snipped-for-privacy@slytherin.ds.psu.edu (Dr. Richard E. Hawkins) writes:

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That's not quite accurate -- it wasn't originally written for birthday
celebrations, for example. The Urban Legends Reference Pages have an
article on it: <http://www.snopes.com/music/songs/birthday.htm .

--

Re: So called "copyright" pictures
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Gimme a break.

This would be like the guy that built my house trying to hold a copyright
over the size of the rooms.  I paid him to build a house with rooms of these
sizes.  Just like I pay a photographer to take photographs of my wedding,
and guess what - I even told him who I wanted in the pictures.

Perhaps there is something so special about what a photographer does that
makes their paid work fundamentally more valuable than other peoples?

And you cant tell me that a photographer making only a grand for an
afternoons work is going to send him to the poorhouse if he doesn't screw
you on prints of photos you paid him to make.

If he wants to do original and creative things that are copyrighted he
should do them on his own time.  He didn't 'invent' wedding photography just
for me.  He followed an professional trade like any other professional,
using a formula he didn't invent.

It's bad law and deceptive practice by the photographic industry.

Ralph



Re: So called "copyright" pictures
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Well, the grand he charged you is just sticking in the knife...
the money for copying pictures is the "twisting" of the knife.
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...enjoy your wedding...


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Re: So called "copyright" pictures

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Houses are manufactured goods, and again copyright doesn't apply.
Presumably because there's no R&D cost so they don't need monopoly
protection.

House plans can be and are copyrighted.

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What they share with other copyrighted art forms is that their art is
hard to produce the original but cheap to duplicate.

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You paid him to take photos and supply you with prints.

$1000 for an afternoon sounds like a lot, but if all he does is
weddings he probably gets at most one job a week, probably less.  And
he'll take a couple of days developing the negatives, deciding what to
print, enlarging, cropping.  Film, chemicals, and good photo equipment
take a bite too.  If that's his only job he may not in the poorhouse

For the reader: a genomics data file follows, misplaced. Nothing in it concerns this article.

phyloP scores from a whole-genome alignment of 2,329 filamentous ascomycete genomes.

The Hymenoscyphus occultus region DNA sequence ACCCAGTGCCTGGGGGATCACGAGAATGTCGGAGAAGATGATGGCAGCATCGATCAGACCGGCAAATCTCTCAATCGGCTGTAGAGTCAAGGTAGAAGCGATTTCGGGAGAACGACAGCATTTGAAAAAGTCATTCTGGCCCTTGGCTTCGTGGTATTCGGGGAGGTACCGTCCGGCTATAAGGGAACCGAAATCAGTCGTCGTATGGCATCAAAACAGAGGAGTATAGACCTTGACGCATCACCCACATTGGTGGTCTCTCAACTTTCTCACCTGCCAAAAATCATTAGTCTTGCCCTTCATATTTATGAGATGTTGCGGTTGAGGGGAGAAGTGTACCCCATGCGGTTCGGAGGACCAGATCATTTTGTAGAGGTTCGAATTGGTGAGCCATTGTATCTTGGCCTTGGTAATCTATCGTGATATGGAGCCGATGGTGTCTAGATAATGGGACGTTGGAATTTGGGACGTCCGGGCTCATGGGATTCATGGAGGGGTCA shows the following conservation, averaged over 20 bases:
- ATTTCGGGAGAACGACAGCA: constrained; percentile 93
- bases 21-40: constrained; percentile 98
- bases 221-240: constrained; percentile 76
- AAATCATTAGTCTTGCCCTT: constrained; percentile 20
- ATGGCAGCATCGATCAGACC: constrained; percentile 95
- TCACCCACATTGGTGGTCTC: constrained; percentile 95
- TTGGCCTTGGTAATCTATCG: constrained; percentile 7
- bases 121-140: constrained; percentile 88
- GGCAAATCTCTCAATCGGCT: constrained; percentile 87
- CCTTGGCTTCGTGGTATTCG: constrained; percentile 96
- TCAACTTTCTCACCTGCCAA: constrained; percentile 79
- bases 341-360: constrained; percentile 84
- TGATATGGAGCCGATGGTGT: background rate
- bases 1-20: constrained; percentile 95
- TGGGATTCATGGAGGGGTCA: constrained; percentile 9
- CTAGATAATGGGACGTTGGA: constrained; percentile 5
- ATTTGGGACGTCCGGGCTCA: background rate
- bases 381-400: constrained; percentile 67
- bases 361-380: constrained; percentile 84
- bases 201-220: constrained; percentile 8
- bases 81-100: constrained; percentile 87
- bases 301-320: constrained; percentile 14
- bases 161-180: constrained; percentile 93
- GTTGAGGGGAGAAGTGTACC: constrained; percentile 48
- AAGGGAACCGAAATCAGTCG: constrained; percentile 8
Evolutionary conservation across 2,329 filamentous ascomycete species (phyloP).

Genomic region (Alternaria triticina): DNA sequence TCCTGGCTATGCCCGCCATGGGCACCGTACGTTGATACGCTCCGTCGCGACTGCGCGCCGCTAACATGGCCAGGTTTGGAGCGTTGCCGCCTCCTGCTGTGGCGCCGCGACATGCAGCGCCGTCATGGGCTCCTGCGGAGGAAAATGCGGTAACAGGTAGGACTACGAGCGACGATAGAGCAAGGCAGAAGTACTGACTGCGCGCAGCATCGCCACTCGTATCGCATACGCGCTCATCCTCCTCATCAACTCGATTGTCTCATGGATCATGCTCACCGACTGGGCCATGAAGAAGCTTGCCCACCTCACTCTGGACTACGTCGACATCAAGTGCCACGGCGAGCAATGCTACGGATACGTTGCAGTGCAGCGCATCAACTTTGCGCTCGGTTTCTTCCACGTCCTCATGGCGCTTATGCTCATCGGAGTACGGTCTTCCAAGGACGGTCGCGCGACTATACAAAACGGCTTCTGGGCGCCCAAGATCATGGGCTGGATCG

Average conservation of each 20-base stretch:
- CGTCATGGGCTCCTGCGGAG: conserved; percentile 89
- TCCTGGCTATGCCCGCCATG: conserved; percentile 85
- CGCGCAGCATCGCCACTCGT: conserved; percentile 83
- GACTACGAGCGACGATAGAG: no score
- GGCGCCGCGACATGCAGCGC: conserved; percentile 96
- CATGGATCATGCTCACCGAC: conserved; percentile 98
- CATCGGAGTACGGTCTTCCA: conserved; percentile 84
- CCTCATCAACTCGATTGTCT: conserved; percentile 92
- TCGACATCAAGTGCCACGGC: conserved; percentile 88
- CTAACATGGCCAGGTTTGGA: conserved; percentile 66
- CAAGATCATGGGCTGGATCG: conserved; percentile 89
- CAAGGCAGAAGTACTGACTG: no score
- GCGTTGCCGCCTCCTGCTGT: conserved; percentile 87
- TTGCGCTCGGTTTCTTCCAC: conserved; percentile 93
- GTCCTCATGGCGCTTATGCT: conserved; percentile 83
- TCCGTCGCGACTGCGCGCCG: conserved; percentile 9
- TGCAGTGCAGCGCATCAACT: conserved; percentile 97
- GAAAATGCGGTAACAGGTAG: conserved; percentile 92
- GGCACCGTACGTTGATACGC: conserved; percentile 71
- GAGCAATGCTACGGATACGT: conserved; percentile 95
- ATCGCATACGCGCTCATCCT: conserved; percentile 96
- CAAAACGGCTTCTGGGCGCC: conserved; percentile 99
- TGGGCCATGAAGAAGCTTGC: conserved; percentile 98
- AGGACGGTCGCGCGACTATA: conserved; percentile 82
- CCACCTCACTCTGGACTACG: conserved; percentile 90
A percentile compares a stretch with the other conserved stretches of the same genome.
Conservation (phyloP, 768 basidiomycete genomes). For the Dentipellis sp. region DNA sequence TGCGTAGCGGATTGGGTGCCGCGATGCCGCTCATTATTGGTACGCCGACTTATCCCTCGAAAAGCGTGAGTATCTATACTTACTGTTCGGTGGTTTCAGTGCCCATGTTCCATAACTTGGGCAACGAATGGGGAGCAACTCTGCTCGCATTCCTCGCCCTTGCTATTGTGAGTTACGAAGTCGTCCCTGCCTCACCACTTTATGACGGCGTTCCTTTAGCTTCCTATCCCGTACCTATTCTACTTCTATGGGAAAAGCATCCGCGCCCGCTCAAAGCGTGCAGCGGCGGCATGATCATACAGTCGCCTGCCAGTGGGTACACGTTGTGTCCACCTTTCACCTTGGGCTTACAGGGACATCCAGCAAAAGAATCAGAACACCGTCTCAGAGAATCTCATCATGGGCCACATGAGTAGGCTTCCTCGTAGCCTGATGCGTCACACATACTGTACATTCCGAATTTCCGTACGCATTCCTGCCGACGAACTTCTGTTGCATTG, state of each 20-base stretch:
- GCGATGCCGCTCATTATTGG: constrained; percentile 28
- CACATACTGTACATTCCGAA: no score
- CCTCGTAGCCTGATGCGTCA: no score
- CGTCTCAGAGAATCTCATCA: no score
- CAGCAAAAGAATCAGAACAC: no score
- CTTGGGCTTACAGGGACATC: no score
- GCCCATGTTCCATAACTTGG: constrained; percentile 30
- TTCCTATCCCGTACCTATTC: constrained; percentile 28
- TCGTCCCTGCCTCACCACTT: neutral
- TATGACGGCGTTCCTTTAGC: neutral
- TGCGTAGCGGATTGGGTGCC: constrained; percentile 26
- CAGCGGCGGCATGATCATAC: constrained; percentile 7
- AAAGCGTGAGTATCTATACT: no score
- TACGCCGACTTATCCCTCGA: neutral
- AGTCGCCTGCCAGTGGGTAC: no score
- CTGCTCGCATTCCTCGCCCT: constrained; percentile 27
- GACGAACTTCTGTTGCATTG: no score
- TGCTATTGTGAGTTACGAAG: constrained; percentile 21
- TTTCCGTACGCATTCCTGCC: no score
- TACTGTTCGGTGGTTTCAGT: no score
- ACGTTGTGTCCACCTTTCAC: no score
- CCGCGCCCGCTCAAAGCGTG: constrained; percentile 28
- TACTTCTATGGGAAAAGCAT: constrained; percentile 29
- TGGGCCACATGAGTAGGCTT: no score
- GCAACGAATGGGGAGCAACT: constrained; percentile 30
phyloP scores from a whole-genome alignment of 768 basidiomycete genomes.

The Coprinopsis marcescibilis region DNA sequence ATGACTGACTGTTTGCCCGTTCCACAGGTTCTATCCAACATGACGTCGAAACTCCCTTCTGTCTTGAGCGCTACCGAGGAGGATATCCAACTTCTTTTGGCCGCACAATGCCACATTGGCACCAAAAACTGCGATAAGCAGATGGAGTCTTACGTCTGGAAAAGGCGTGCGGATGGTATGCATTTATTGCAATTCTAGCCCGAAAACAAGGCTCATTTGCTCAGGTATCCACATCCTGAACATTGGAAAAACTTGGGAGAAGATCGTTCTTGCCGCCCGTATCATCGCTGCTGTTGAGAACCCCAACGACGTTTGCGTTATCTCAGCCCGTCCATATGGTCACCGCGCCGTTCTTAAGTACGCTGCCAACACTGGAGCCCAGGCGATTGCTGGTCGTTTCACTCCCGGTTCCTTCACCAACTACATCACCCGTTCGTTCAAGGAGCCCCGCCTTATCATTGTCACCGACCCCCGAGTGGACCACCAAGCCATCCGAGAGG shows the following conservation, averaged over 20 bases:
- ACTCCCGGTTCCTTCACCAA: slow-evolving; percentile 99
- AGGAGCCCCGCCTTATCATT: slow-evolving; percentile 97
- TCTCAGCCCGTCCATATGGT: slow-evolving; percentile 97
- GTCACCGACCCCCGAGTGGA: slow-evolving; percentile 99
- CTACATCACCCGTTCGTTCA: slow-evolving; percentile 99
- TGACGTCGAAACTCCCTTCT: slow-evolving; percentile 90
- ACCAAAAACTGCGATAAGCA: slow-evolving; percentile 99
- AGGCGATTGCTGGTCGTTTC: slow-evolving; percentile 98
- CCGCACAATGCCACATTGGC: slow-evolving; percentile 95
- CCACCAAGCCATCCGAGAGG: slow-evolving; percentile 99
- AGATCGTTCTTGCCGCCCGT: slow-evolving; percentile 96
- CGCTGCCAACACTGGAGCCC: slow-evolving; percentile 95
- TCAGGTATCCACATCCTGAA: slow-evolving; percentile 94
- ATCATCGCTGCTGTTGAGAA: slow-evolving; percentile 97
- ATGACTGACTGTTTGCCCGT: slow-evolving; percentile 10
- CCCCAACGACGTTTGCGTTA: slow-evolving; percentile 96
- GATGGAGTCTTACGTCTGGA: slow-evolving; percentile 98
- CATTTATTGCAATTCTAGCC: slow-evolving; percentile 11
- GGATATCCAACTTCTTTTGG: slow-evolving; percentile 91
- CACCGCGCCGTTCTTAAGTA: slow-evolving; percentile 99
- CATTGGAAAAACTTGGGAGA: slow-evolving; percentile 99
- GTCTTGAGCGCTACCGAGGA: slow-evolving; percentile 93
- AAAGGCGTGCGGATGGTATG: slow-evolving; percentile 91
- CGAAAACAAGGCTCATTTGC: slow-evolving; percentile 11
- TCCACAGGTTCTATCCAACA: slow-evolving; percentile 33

but he's not shopping for Boxsters either.

Sorry if you don't think you got your money's worth.  That doesn't
mean copyright doesn't apply.

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The standard for creativity in copyright material is low.  Even phone
books are copyrighted.

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It couldn't possibly be a consumer failing to inform himself
about standard practice in copyrighted art forms?

In practice, if you do figure out how to bypass the copy protection,
it's not that likely he'd catch up with you if the photos are just
going to sit on someone's nicknack shelf... but if he does be
prepared to pay up pretty handsomely.

-- Patrick


Re: So called "copyright" pictures
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these

Yes, there is something special that they do.  That's why you hired him.

<snip miserly comments>

/BAH

Subtract a hundred and four for e-mail.

Re: So called "copyright" pictures

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And that's fine because that is an agreement, of sorts, that
you both have something to bring to the final CD but neither
of you can produce a finished, saleable product without the
assistance of the other. That is moral and equitable.

However let's say I'm rich and generous and pay my hired
sound man $10,000 for his days work because I want to
make a really good quality CD for my white haired old
mother to listen to - is it still fair and equitable that the sound
man owns the coryright?

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I very much doubt many photographers quote a fixed price
for a wedding which will leave them out of pocket if additional
prints are not ordered.

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It's not really about the photographers, my concern is about
bad law.

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But I didn't tell the letter writer what to write, I didn't pay him
any
kind of fee to write a letter to me.

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Porsche paid all the development costs for that car and,
morally, have a right to a return. If a photographer phones
me up one day and says he wants to come along to my
wedding - at no cost to me - and take photographs which
he will own the copyright of then that is morally OK too,
but if I pay him to be there then, morally, copyright should
rest with me.

Mike Harding


Re: So called "copyright" pictures

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If you don't think that's equitable, then you shouldn't agree
to that.  Put in the contract that for your $10,000 you get the
copyright.  Is that so hard?

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But -- I didn't "pay the photographer to be there".  I agreed
to buy a minimum set of prints, he agreed to take the pictures
and sell the prints.

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                                  at               Ohio is selling USED
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Re: So called "copyright" pictures

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You're missing the point: I am saying that copyright law
(in this respect) is morally indefensible. Agreements are
nothing to do with it. Grant, do you genuinely believe a law
which dictates the above is a _good_ and _proper_ law?
In the example I give it clearly takes ownership from one
person and gives it to another.

Mike Harding